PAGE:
Everything & Anything DC!!!!!!!!!!

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  1. Quote Originally Posted by pantherdude63 View Post
    What i meant was a sub for 30 degree incline smith press on the chest, shoulders, etc. day. So you think i should just do flat bench? The incline isnt adjustable does that matter or can i just do it at a 45 degree angle.
    Not sure I understand 100%, but you could just use the 45 degree angle bench. Its probably going to work your delts a bit at that angle but just stay focused on the contraction.


  2. Quote Originally Posted by Royd The Noyd View Post
    Not sure I understand 100%, but you could just use the 45 degree angle bench. Its probably going to work your delts a bit at that angle but just stay focused on the contraction.
    The workout for dc that i found has you doing a 3 day split mon.-chest, shoulders, tri., back width, back thickness
    wed-bic.,forearms,calves,hams.quad s.
    fri.-same as mon. and so on.

    It has two dif. chest workouts: smith machine 30 degree incline press and incline hammer strength press. I just wondered if any of you guys could tell me any other things I could do for chest on that day with the equip I have. Im even open to flat bench if somebody can help me out on the warmup/work sets. Thanks.
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  3. Dat, i agree with you also...in a sense. What is your training philosophy? Whom do you follow/admire/template your training routines from?

    Maybe a routine you like and believe in?

    Quote Originally Posted by datBtrue View Post
    Your assumptions are incorrect.

    I enjoyed reading Ayn Rand's novels. I even agree with a lot of her "philosophy". But I never worshipped at the cult of Ayn Rand like so many who initially read her works, got excited, assumed themselves to be "John Galt" and thumbed their nose at the rest of the world.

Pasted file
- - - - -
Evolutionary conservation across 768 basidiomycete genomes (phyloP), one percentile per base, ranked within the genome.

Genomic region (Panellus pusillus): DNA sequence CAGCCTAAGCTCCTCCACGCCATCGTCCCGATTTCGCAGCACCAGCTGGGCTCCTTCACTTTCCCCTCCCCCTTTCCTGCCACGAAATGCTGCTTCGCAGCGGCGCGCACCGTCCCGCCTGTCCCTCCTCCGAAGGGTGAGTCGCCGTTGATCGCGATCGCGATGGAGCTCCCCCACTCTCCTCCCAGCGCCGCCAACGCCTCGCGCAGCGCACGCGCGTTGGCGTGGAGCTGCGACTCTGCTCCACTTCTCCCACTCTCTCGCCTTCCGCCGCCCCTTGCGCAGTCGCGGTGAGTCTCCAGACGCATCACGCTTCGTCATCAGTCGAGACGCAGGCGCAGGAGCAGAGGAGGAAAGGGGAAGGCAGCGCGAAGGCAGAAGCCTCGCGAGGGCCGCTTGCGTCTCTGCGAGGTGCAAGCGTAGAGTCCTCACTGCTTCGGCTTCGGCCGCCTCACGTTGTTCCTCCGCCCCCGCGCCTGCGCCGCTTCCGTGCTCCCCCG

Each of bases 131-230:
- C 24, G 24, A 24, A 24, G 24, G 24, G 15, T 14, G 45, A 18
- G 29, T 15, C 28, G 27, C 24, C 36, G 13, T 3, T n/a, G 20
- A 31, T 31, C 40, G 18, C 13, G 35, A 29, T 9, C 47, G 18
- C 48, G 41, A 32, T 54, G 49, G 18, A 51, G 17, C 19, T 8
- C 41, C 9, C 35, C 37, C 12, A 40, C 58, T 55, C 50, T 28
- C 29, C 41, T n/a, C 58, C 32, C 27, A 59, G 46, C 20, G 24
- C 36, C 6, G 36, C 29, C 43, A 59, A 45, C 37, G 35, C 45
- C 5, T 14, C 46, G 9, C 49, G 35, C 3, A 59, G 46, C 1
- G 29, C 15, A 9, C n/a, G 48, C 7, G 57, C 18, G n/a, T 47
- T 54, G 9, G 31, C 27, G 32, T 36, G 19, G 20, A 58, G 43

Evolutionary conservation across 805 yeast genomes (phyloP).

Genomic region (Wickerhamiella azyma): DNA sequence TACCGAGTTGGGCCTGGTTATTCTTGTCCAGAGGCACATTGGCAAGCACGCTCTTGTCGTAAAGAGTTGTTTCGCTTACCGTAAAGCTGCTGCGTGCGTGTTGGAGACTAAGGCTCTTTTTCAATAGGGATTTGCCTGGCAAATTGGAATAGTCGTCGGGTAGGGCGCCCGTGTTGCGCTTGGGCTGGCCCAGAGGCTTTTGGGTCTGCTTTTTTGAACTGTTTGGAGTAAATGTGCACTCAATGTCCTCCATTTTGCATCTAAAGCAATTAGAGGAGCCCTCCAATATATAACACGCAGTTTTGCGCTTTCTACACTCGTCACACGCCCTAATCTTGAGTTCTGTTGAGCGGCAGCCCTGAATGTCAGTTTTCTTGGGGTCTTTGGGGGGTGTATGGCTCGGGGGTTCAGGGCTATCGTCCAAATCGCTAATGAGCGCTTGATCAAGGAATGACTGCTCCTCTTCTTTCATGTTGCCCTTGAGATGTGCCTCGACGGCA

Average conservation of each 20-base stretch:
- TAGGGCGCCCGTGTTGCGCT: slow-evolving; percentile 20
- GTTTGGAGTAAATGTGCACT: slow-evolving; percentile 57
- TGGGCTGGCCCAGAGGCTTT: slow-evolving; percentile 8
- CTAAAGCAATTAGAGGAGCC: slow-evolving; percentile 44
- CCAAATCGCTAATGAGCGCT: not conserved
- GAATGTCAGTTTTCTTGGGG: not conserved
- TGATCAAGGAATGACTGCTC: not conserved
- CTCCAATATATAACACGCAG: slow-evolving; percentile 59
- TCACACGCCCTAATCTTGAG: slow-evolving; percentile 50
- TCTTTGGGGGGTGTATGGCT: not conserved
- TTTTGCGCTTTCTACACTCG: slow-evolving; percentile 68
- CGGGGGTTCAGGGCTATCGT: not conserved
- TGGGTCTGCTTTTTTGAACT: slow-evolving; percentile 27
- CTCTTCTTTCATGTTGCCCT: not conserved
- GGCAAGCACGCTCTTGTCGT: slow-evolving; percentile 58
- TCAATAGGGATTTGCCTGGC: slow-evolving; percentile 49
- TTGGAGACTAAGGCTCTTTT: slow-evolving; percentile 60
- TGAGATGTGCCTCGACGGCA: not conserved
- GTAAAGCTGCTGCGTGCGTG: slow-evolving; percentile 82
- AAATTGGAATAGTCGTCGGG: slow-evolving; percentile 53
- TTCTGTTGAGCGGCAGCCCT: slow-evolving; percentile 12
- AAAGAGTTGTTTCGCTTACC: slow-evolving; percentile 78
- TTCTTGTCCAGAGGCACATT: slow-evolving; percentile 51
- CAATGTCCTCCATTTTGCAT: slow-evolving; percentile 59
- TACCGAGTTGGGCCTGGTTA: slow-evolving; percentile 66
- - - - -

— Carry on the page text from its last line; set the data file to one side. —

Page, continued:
I enjoyed reading Dante's original now defunct thread many years ago. I have practiced many of the methods that comprise the core of DC training throughout the years usually during strength building phases as oppossed to tissue building phases in my training.

    I even posted Dante's original "Cycle for Pennies" thread (now hard to find since he went around insisting all copies be deleted from the net) in zip format earlier in the thread:

    http://anabolicminds.com/forum/exerc...ml#post1087323

    But I don't worship at the cult of DC. I don't care for the air of superiority. I don't get excited about these concepts that clearly did not originate with DC.

    The @sshole who jumped all over DW over at IM is not unique. Most of them are that way...they think of themselves as "John Galt" and thumb their nose at the rest of the world.

    You don't need that site. All you need is the origininal long-assed thread "Cycle for Pennies" which I provided.

  4. Quote Originally Posted by msucurt View Post
    Dat, i agree with you also...in a sense. What is your training philosophy? Whom do you follow/admire/template your training routines from?

    Maybe a routine you like and believe in?
    You need periods where you are attempting to build strength. These time periods seriously tax the central nervous system though and won't build much mass.

    I primarily design my routines for hypertrophy resulting from "overcompensation of protein synthesis" & ideal Time Under Tension.